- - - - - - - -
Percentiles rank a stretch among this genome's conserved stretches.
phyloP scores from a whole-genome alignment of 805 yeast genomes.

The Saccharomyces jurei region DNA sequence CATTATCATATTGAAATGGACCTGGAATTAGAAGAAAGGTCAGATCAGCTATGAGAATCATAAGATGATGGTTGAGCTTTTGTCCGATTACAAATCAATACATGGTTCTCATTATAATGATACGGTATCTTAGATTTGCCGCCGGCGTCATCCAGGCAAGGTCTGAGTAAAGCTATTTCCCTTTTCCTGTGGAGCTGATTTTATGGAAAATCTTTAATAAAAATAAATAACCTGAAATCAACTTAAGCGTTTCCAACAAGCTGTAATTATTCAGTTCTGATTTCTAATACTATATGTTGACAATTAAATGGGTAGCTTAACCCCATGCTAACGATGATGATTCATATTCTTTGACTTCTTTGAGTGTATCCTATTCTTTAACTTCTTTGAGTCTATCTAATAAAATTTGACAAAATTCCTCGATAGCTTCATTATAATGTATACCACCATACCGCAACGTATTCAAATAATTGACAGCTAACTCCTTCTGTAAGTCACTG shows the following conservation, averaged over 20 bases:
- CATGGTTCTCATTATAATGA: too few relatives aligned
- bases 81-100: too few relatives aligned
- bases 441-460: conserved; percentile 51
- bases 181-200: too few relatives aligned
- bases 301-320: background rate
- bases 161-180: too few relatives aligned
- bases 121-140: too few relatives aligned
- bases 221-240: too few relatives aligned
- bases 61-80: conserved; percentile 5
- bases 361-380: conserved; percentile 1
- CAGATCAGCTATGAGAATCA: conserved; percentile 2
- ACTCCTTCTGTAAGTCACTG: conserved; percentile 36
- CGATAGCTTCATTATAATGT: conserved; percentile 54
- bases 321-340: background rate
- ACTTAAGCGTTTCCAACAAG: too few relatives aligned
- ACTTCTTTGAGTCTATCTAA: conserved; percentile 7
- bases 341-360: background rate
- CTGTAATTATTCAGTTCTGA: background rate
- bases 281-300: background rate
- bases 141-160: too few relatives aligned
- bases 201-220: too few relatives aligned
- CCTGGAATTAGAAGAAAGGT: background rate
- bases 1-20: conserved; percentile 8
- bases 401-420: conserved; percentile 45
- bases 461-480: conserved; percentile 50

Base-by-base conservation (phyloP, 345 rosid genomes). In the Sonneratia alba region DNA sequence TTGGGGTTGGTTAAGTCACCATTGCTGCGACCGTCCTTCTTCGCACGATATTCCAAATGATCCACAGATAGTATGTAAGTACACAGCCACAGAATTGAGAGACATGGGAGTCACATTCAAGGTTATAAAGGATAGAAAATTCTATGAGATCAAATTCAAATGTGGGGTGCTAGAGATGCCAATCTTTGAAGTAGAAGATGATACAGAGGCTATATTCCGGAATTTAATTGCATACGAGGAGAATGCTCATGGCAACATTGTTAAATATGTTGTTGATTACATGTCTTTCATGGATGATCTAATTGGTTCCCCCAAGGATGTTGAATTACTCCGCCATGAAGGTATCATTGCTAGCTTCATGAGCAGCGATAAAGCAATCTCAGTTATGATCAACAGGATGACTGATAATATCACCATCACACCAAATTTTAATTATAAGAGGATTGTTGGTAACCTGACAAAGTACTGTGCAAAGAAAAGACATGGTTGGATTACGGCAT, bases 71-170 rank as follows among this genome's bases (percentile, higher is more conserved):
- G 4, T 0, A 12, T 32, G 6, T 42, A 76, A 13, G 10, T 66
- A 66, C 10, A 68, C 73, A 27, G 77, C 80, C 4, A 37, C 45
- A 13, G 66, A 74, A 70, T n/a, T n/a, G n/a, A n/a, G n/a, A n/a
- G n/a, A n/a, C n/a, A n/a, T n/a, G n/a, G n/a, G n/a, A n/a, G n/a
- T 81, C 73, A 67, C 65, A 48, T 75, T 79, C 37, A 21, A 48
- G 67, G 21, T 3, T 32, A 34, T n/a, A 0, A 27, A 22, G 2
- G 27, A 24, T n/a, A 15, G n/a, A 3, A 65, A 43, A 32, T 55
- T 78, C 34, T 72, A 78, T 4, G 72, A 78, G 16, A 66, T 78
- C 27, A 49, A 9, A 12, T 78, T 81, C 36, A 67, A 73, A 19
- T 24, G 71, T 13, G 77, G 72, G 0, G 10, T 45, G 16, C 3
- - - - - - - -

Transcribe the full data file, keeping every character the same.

Percentiles rank a stretch among this genome's conserved stretches.
phyloP scores from a whole-genome alignment of 805 yeast genomes.

The Saccharomyces jurei region DNA sequence CATTATCATATTGAAATGGACCTGGAATTAGAAGAAAGGTCAGATCAGCTATGAGAATCATAAGATGATGGTTGAGCTTTTGTCCGATTACAAATCAATACATGGTTCTCATTATAATGATACGGTATCTTAGATTTGCCGCCGGCGTCATCCAGGCAAGGTCTGAGTAAAGCTATTTCCCTTTTCCTGTGGAGCTGATTTTATGGAAAATCTTTAATAAAAATAAATAACCTGAAATCAACTTAAGCGTTTCCAACAAGCTGTAATTATTCAGTTCTGATTTCTAATACTATATGTTGACAATTAAATGGGTAGCTTAACCCCATGCTAACGATGATGATTCATATTCTTTGACTTCTTTGAGTGTATCCTATTCTTTAACTTCTTTGAGTCTATCTAATAAAATTTGACAAAATTCCTCGATAGCTTCATTATAATGTATACCACCATACCGCAACGTATTCAAATAATTGACAGCTAACTCCTTCTGTAAGTCACTG shows the following conservation, averaged over 20 bases:
- CATGGTTCTCATTATAATGA: too few relatives aligned
- bases 81-100: too few relatives aligned
- bases 441-460: conserved; percentile 51
- bases 181-200: too few relatives aligned
- bases 301-320: background rate
- bases 161-180: too few relatives aligned
- bases 121-140: too few relatives aligned
- bases 221-240: too few relatives aligned
- bases 61-80: conserved; percentile 5
- bases 361-380: conserved; percentile 1
- CAGATCAGCTATGAGAATCA: conserved; percentile 2
- ACTCCTTCTGTAAGTCACTG: conserved; percentile 36
- CGATAGCTTCATTATAATGT: conserved; percentile 54
- bases 321-340: background rate
- ACTTAAGCGTTTCCAACAAG: too few relatives aligned
- ACTTCTTTGAGTCTATCTAA: conserved; percentile 7
- bases 341-360: background rate
- CTGTAATTATTCAGTTCTGA: background rate
- bases 281-300: background rate
- bases 141-160: too few relatives aligned
- bases 201-220: too few relatives aligned
- CCTGGAATTAGAAGAAAGGT: background rate
- bases 1-20: conserved; percentile 8
- bases 401-420: conserved; percentile 45
- bases 461-480: conserved; percentile 50

Base-by-base conservation (phyloP, 345 rosid genomes). In the Sonneratia alba region DNA sequence TTGGGGTTGGTTAAGTCACCATTGCTGCGACCGTCCTTCTTCGCACGATATTCCAAATGATCCACAGATAGTATGTAAGTACACAGCCACAGAATTGAGAGACATGGGAGTCACATTCAAGGTTATAAAGGATAGAAAATTCTATGAGATCAAATTCAAATGTGGGGTGCTAGAGATGCCAATCTTTGAAGTAGAAGATGATACAGAGGCTATATTCCGGAATTTAATTGCATACGAGGAGAATGCTCATGGCAACATTGTTAAATATGTTGTTGATTACATGTCTTTCATGGATGATCTAATTGGTTCCCCCAAGGATGTTGAATTACTCCGCCATGAAGGTATCATTGCTAGCTTCATGAGCAGCGATAAAGCAATCTCAGTTATGATCAACAGGATGACTGATAATATCACCATCACACCAAATTTTAATTATAAGAGGATTGTTGGTAACCTGACAAAGTACTGTGCAAAGAAAAGACATGGTTGGATTACGGCAT, bases 71-170 rank as follows among this genome's bases (percentile, higher is more conserved):
- G 4, T 0, A 12, T 32, G 6, T 42, A 76, A 13, G 10, T 66
- A 66, C 10, A 68, C 73, A 27, G 77, C 80, C 4, A 37, C 45
- A 13, G 66, A 74, A 70, T n/a, T n/a, G n/a, A n/a, G n/a, A n/a
- G n/a, A n/a, C n/a, A n/a, T n/a, G n/a, G n/a, G n/a, A n/a, G n/a
- T 81, C 73, A 67, C 65, A 48, T 75, T 79, C 37, A 21, A 48
- G 67, G 21, T 3, T 32, A 34, T n/a, A 0, A 27, A 22, G 2
- G 27, A 24, T n/a, A 15, G n/a, A 3, A 65, A 43, A 32, T 55
- T 78, C 34, T 72, A 78, T 4, G 72, A 78, G 16, A 66, T 78
- C 27, A 49, A 9, A 12, T 78, T 81, C 36, A 67, A 73, A 19
- T 24, G 71, T 13, G 77, G 72, G 0, G 10, T 45, G 16, C 3